After four days and nine races of excellent sailing in conditions that saw light to moderate winds for the entire event, it was clear the Spanish sailors are not only fast in a big breeze and big waves, they're also quite fast and smart in shifty, wind streak, "drag race-type" sailing conditions on the Baltic Sea where the winds never exceeded 12 knots.
The Cinderella story of this year's Worlds has to be the remarkable comeback of Jose Maria van deer Ploeg sailing his boat GREAT SAILNG. Jose started off the series on the first day barely in the top 20 with a 27-17-11, disappointing to say the least. Thereafter, from day two to day four, Jose's team (including his young son) simply smoked the fleet.
Third in the Spanish sweep of the podium was Carlos Martinez racing MAPFRE with his very strong, well-practiced team. Carlos' team was yet another Spanish team that raced up the ladder after a disastrous first day, starting with a 3-26-4, to then finish off the series with an average of 6th place to finish with 44 points and lose the tie-breaker to Jose Maria.
Fourth yet another Spanish J/80 World Champion, Rayco Tabares and crew on Hotel Princess Yaiza Grand Canarias, the same boat he's raced for years.
Full results on worlds.kdy.dk/index.php4
Volvo Dun Laoghaire
The major overall prize went to the Class III IRC winner Supernova (Syd MacCormack/Ken Lawless/Pat Shannon) who produced three wins and three second places in a 38 boat fleet, the biggest class of the regatta.
The biennial regatta is being hailed an enormous success both afloat and ashore as a combined fleet of 420 boats raced over nine courses and a range of conditions since racing began last Thursday, 7th July from full gale to flat calm.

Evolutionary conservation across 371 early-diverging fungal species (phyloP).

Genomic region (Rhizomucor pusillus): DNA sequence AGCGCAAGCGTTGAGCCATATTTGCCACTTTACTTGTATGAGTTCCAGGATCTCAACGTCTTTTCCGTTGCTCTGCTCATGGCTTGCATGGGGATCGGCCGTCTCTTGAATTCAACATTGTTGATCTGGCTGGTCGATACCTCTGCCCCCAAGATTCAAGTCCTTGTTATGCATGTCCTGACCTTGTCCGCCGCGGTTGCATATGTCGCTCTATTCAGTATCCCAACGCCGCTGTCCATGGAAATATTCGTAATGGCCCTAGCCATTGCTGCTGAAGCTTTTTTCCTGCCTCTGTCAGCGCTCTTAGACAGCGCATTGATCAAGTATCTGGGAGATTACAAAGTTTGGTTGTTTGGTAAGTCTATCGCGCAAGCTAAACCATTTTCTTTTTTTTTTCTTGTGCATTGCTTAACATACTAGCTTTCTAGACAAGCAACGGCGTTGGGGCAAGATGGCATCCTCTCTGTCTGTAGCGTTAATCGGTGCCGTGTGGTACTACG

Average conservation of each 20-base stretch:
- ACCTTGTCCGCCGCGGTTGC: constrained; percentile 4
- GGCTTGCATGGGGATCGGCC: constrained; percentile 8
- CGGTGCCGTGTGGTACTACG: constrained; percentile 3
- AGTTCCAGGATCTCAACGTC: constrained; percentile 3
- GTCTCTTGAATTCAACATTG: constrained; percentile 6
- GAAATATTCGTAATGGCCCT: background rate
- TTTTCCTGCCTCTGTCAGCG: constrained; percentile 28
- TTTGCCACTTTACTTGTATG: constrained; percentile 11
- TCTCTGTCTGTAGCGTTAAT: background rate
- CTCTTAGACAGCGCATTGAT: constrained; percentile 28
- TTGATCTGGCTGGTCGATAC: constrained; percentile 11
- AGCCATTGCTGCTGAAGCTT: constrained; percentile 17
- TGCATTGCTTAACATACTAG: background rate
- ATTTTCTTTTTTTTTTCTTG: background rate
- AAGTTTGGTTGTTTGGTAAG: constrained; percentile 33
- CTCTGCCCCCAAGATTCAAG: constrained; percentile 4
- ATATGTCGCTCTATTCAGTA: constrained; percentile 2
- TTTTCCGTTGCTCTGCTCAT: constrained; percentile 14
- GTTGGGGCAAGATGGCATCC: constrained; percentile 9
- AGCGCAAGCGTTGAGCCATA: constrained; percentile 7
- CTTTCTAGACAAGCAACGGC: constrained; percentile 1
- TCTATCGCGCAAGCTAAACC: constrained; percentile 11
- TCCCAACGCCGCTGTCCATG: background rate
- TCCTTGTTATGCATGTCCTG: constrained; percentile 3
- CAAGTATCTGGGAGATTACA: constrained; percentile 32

The cruisers zero IRC winner, in the biggest turn out of the class this year is Alan Chambers and Norbert Reilly's Crazy Horse. Steven Cowie's Beneteau 40, Zephyr from Royal Gourock was 4 points behind the Howth winner with the Dufour 42 Grand Cru from Clyde Cruising club three points further adrift.
In Cruiser one IRC the prize went to the National Yacht Club's Something Else (John & Brian Hall & Sue McDonnell). Second was Scotland's Carmen II (Paul Scutt/ Alan Jeffrey) and third Bengal Magic (John Moorehead/ Chris Ferres)
In class two Howth's Impetous lifted the IRC trophy from a fleet of 21.Second was Sligo traveller Conor Ronan sailing Ruthless, a Corby 25, Third was the half tonner King One (David Cullen) from Howth.
In the one designs class champions prevailed in the SB3, the Sigma and the Flying fifteen classes.
In a new departure for the event Kitesurfing was added to the slate and the sport was showcased yesterday off Seapoint. Francios Colussi won the demonstration event.
The next Dun Laoghaire regatta will be held in early July 2013. -- Jane Curtin
Sail Faster And Smarter!
Whether you race a one-design or big boat, at the top or bottom of your fleet, you'll find lots of valuable ideas in Speed & Smarts. In fact, when you consider the cost of other go-fast items you can buy, this newsletter gives you extremely good "bang for your buck."
View a sample issue at www.speedandsmarts.com/BackIssues/SampleIssue
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RORC Cowes - Dinard - St Malo Race
The 164-mile race to St Malo from Cowes is one of the most popular races in the RORC Season's Points Championship and this year 177 yachts entered the race. It was a spectacular start from the Squadron Line. The impressive RORC fleet got off to a flying start reaching across the line in an awesome display of power. The Race Committee elected to start the fleet to the East to avoid sending the fleet through Hurst Narrows where 30 knots of wind over tide and congestion may well have proved hazardous for the racing yachts. The wind persisted in direction and strength as the fleet sailed down the Eastern Solent to turn to the west and out into the English Channel.
Colin Buffin's Swan 62, Uxorious IV, was the overall winner of the race winning the prestigious Edward VII Cup. Uxorious IV was unable to come into St Malo as they had to get to Cowes the following day to register for the Swan European Regatta. Colin Buffin was amazed to find out that the team had won such a major race.
There was another good battle in IRC Zero, Franck Noel's Swiss TP52, Near Miss, took line honours and the class on handicap from Dutch skipper, Harm Prins' Volvo 60, Pleomax. The Volvo 60 got away well but the lighter TP52 came back in the lighter air to pass them in the latter part of the race.